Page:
Senior executives, lobbyists and rank-and-file employees from across Wall Street have swung into action to try to persuade US politicians to pull back from the brink and permit the country to borrow the funds it requires to pay its bills.
The stand-off over raising the debt ceiling – which, if not resolved by tomorrow night, means the federal government will have to stop some payments and may default on its debt – has so alarmed the finance industry that one firm has ordered its staff to contact their Congressional representatives to demand compromise.
Allstate, an insurance firm, sent an email to its 45,000 staff at the end of last week, when markets began to lose confidence that a deal would be reached by the deadline.
The potential consequences of a default are difficult to predict, but could include major disruption in the payments system and the short-term credit markets and a sharp rise in interest rates which would harm the US economy. It would also trigger the loss of the country's triple-A credit rating, with unpredictable consequences for a financial system that uses US Treasuries as collateral in trillions of dollars of transactions and as the basis for pricing many other debt instruments.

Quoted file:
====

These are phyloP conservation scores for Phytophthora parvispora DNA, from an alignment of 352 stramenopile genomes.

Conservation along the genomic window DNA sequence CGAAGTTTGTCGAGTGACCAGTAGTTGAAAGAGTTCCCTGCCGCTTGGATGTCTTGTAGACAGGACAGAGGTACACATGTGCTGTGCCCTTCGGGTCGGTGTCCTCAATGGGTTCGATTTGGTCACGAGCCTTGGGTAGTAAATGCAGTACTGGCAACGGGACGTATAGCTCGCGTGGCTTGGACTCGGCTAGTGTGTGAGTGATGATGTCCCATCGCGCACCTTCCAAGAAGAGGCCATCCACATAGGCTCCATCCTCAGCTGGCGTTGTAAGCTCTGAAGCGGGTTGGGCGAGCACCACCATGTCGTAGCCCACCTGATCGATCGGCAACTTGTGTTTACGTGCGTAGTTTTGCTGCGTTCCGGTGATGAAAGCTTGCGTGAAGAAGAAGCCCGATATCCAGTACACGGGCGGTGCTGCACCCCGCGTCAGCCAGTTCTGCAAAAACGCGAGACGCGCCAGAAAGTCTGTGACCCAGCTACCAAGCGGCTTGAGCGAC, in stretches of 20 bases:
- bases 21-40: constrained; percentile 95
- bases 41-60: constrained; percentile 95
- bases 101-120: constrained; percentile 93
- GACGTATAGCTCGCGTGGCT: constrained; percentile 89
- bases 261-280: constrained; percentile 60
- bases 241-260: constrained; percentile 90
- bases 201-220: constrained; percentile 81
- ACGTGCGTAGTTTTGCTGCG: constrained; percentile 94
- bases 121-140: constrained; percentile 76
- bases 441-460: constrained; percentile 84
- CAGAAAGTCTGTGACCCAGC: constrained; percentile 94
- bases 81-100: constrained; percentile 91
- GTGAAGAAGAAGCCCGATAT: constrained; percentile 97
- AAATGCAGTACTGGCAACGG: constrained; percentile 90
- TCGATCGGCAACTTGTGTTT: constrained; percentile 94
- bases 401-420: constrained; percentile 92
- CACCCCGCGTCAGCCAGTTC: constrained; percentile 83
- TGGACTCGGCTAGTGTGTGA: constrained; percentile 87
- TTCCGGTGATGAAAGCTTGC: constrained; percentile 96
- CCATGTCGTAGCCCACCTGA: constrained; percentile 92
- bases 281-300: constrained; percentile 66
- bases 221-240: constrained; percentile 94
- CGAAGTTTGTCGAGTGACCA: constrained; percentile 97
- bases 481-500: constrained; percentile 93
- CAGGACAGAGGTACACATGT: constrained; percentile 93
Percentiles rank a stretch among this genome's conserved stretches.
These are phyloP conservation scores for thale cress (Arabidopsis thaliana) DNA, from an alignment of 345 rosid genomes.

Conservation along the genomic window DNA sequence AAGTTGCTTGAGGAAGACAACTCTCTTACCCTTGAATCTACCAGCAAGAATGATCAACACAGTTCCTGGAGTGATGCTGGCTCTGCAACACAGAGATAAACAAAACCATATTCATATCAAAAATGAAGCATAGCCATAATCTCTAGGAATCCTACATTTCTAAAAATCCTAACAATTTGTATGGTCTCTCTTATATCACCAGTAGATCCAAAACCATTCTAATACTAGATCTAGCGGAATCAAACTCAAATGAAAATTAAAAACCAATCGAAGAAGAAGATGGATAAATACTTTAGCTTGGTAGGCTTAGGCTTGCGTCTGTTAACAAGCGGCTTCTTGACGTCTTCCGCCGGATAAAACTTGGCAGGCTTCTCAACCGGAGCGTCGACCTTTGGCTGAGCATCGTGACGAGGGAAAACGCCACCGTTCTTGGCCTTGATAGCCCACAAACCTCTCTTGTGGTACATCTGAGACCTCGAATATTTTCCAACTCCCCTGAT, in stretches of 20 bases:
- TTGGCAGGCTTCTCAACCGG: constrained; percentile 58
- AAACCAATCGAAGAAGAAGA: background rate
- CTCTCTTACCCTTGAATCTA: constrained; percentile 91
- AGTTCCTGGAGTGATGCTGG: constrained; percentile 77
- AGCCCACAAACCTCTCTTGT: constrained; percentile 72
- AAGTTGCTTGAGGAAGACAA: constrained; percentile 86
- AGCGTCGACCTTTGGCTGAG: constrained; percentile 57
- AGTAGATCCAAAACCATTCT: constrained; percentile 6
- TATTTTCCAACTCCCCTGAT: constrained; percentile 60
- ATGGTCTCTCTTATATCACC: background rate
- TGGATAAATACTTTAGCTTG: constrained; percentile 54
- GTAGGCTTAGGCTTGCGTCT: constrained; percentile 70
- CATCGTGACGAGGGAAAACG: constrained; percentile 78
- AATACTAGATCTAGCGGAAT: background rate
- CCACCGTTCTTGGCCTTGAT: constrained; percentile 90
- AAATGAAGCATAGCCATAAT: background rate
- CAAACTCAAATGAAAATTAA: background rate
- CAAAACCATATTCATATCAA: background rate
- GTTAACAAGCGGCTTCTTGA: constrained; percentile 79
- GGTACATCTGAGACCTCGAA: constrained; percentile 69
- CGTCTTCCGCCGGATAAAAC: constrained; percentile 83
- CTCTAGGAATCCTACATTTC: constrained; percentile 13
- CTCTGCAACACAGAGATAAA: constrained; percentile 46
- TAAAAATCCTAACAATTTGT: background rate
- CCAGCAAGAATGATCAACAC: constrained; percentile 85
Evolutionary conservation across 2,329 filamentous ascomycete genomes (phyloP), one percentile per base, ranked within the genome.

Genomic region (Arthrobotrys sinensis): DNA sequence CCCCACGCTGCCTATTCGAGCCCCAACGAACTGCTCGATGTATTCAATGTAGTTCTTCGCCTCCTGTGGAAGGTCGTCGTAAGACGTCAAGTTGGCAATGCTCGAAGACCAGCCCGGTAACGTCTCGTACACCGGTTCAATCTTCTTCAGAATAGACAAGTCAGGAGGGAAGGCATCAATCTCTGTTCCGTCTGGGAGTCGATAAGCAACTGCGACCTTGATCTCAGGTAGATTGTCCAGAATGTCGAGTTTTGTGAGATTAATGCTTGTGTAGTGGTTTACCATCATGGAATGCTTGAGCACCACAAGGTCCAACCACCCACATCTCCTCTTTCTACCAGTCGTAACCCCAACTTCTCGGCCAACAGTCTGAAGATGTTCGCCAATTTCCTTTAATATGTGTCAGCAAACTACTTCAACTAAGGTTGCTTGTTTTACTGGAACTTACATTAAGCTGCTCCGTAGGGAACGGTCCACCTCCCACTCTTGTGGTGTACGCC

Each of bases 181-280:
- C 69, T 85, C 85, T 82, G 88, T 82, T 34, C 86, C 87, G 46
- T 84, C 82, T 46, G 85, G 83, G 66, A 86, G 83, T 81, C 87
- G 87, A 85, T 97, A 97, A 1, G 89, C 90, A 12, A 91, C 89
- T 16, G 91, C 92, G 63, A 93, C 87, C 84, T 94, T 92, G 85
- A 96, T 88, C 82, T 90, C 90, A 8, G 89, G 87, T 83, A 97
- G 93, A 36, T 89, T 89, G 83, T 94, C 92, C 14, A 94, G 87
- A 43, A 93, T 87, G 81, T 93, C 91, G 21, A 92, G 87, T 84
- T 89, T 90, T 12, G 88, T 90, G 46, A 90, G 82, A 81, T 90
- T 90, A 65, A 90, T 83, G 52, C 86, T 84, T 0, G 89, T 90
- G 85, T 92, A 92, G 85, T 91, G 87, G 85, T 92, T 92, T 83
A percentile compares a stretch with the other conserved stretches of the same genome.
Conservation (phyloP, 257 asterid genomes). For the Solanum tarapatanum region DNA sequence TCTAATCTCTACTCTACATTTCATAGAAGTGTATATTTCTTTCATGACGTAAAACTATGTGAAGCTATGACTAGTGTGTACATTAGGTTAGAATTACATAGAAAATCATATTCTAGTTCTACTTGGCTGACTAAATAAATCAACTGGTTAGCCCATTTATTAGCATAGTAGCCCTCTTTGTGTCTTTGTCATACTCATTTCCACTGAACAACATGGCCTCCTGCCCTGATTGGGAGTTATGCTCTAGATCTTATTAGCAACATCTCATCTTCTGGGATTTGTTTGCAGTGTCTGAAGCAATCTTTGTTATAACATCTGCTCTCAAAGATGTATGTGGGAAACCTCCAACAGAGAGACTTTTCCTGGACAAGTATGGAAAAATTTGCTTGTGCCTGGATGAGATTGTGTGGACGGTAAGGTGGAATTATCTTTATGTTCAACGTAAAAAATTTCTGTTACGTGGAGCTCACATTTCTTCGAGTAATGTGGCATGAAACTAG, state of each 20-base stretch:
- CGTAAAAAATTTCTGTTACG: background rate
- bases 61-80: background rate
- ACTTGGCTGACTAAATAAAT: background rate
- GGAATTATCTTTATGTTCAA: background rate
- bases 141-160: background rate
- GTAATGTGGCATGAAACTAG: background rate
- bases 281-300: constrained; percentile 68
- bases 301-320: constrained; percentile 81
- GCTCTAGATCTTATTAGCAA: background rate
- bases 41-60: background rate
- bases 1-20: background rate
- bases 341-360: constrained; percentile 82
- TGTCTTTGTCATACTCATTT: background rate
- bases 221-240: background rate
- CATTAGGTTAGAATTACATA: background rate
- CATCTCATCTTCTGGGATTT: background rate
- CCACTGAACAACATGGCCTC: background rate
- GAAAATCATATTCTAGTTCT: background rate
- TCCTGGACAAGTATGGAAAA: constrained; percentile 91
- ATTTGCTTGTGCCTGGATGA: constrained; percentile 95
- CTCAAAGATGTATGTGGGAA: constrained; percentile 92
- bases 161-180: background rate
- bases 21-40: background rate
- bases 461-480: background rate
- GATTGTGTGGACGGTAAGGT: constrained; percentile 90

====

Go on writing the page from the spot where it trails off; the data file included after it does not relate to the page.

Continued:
Jamie Dimon, chief executive of JPMorgan Chase, held a telephone call with the Treasury Secretary, Tim Geithner, on Friday, in which they discussed contingency plans for keeping the payments system functioning correctly from Wednesday. Mr Dimon reiterated his insistence that a deal must be done. Banks' lobbyists, fearing that politicians have not fully grasped the consequences of a default or downgrade of US Treasuries, have been widely distributing research notes on the crisis to Congressional offices.
Wall Street had been wary of publicly arguing in favour of a debt ceiling increase, fearing that critics will characterise their warnings of a financial crisis as a cynical argument to get another "bailout" from the taxpayer.